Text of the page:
World Mental Health Day: 60 per cent of employees have experienced mental health issues due to work

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A mental health at work report has revealed that one in three employees have experienced work-related mental health issues.

The report was conducted by Business in the Community, a charity, to investigate how attitudes towards mental health in the workplace had developed over time.

It found that three out of every five employees have experienced mental health issues in the last year that could be attributed to work. Almost a third of the UK’s workforce (31 per cent) have been formally diagnosed with a mental health issue, up two per cent from 2016’s report.

The National Employee Mental Wellbeing Survey, in partnership with YouGov, also discovered that depression and anxiety were the most common mental illnesses at work.

Just 13 per cent of respondents felt able to disclose a mental health issue to their line manager, and of those who did, 15 per cent were subject to disciplinary procedures. In 10 per cent of cases, the employee was fired from their job, whilst two per cent were demoted.

Further research for World Mental Health Day has also found that women in full-time employment are nearly twice as likely to have a mental health problem as a male.

Almost 13 per cent of all sick days in the UK can be attributed to mental health conditions. Figures show that having a better support network for mental health in workplaces could save £8 billion a year for UK businesses.

Mental health charities confirmed that people are now more aware and feel more empowered to tackle mental health – but that there was still a long way to go.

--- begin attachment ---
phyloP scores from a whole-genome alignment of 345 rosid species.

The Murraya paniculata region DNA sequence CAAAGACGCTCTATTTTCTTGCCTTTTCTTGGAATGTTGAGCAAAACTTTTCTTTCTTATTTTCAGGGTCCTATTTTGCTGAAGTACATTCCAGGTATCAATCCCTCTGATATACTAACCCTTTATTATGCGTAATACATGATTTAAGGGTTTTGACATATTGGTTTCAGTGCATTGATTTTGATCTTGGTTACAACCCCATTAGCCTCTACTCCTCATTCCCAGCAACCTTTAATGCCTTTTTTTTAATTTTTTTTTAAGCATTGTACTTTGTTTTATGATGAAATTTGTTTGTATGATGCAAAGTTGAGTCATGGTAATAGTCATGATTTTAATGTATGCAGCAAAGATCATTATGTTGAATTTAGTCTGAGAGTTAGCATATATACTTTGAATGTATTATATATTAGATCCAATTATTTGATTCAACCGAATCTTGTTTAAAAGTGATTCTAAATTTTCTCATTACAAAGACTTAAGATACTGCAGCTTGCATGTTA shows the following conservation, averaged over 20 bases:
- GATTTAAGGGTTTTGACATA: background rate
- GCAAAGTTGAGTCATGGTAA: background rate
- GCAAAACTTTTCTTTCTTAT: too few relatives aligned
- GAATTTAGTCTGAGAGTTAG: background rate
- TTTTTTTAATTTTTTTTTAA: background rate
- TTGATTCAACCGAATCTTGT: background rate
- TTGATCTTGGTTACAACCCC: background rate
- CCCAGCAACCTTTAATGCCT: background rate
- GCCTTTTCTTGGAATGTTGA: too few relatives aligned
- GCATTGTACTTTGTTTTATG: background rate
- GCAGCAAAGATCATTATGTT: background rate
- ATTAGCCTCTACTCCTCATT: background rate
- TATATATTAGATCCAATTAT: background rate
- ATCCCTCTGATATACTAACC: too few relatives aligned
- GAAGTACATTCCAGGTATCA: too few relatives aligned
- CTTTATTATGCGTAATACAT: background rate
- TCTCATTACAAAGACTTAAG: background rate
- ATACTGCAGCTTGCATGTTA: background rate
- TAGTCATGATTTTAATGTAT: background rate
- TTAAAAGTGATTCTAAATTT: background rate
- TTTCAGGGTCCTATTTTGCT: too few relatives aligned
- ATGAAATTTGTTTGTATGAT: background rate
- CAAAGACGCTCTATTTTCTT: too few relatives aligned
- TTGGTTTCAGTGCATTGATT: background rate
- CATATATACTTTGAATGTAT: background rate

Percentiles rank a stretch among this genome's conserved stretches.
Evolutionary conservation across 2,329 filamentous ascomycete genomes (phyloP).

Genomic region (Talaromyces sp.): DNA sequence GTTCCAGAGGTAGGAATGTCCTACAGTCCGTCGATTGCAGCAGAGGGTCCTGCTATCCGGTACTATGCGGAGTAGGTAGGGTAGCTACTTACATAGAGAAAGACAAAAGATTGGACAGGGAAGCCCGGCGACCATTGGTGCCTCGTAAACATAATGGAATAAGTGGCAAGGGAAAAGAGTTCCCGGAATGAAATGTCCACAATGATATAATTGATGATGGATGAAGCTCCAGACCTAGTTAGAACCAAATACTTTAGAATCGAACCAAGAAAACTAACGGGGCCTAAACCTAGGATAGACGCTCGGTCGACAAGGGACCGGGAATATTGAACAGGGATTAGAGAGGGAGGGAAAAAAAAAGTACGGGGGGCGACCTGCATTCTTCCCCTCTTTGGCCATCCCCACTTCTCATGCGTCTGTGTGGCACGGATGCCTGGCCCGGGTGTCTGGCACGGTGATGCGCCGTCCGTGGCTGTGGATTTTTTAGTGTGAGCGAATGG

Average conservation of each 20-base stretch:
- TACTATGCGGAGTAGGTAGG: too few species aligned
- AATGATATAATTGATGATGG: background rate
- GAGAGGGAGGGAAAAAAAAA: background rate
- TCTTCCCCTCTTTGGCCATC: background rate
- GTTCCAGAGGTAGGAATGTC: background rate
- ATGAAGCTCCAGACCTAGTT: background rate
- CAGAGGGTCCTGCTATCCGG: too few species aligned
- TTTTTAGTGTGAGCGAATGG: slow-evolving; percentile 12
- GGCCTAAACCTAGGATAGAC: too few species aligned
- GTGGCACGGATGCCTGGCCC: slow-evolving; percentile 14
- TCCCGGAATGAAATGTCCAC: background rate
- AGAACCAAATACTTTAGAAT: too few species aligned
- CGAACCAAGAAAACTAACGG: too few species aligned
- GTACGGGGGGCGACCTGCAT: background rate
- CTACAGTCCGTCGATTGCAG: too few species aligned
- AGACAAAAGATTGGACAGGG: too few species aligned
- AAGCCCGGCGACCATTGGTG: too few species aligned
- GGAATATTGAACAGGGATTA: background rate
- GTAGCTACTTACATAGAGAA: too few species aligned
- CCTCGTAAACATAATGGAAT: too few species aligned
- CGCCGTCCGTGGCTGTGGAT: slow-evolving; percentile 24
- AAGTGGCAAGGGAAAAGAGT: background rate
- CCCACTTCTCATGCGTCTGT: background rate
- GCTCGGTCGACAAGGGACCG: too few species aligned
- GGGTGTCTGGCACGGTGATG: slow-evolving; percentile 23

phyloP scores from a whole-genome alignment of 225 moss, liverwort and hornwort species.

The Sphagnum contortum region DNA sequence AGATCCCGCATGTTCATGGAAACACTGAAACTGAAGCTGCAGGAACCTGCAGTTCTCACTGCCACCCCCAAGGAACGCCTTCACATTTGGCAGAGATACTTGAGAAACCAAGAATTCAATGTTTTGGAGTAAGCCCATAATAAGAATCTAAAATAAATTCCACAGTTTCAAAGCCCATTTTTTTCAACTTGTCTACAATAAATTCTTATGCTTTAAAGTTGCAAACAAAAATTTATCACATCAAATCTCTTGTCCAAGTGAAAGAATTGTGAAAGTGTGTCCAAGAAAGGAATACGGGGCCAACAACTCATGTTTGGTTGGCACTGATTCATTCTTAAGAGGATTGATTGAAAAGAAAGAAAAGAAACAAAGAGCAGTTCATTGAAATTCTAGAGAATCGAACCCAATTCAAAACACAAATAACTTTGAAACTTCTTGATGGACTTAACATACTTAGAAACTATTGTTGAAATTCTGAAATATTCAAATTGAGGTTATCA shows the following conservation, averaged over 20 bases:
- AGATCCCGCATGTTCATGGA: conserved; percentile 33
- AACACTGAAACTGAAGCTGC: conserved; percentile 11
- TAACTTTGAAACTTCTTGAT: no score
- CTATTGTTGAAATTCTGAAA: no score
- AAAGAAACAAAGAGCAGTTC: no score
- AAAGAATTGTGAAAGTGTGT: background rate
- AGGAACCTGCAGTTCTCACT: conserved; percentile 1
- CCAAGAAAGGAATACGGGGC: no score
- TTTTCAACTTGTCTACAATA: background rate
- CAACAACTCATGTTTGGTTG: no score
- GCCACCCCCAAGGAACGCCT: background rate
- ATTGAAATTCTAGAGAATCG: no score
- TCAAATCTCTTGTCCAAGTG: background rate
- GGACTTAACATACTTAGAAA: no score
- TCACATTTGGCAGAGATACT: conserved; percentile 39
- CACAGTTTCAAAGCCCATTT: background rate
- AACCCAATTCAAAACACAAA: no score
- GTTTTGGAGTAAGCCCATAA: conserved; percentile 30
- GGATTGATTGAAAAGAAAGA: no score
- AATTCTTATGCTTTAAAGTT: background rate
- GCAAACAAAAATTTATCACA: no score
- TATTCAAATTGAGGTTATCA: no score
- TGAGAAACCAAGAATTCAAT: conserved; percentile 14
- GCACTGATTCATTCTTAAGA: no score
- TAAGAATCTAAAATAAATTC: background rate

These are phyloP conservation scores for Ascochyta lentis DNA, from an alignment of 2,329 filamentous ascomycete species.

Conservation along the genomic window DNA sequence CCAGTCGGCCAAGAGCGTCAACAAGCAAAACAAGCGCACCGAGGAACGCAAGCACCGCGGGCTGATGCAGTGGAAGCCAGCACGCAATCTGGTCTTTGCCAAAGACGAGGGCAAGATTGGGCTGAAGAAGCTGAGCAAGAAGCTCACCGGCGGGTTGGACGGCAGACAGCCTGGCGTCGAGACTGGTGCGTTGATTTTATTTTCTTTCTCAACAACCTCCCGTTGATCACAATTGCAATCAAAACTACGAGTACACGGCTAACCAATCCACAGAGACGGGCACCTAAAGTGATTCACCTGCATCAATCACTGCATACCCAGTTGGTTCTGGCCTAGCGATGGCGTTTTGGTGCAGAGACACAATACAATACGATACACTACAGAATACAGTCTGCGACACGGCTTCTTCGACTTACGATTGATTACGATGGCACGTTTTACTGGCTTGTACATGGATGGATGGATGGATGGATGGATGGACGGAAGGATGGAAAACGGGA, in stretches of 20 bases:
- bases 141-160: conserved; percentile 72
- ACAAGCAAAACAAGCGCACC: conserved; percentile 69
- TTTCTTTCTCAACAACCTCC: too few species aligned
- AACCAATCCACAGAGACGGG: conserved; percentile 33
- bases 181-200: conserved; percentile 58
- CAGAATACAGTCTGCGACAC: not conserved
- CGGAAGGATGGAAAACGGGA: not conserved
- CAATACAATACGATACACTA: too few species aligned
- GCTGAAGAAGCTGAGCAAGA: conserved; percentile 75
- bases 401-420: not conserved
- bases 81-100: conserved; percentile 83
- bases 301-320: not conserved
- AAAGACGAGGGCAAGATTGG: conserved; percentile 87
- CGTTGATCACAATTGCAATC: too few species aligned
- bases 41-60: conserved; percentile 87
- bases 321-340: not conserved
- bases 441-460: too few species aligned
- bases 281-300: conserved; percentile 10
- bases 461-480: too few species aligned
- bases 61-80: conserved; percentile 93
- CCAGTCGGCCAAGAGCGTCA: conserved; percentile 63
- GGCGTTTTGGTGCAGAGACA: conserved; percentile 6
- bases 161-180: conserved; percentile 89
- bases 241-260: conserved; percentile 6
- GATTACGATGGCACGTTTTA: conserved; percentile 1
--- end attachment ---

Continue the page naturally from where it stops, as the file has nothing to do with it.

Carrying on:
Paul Farmer, Chief Executive of Mind, told The Telegraph: “Public awareness of mental health has improved dramatically in recent years, thanks in part to campaigns like Time to Change, run by Mind and Rethink Mental Illness. More people now feel empowered to speak out about their experiences in schools, workplaces and in their communities.”

“Prince Harry speaking candidly about his experiences earlier this year got the nation talking and helped reach new audiences who may not have engaged with the issue of mental health before. As a result of society’s new found openness we are starting to see for the first time the scale of the unmet need.”

“We are entering an important new chapter for mental health where we now need to turn this unprecedented public awareness into action.”

“Mental health can no longer be overlooked and underfunded. We want to see everyone experiencing a mental health problem being able to access the treatments and services they need, when and where they need them.”

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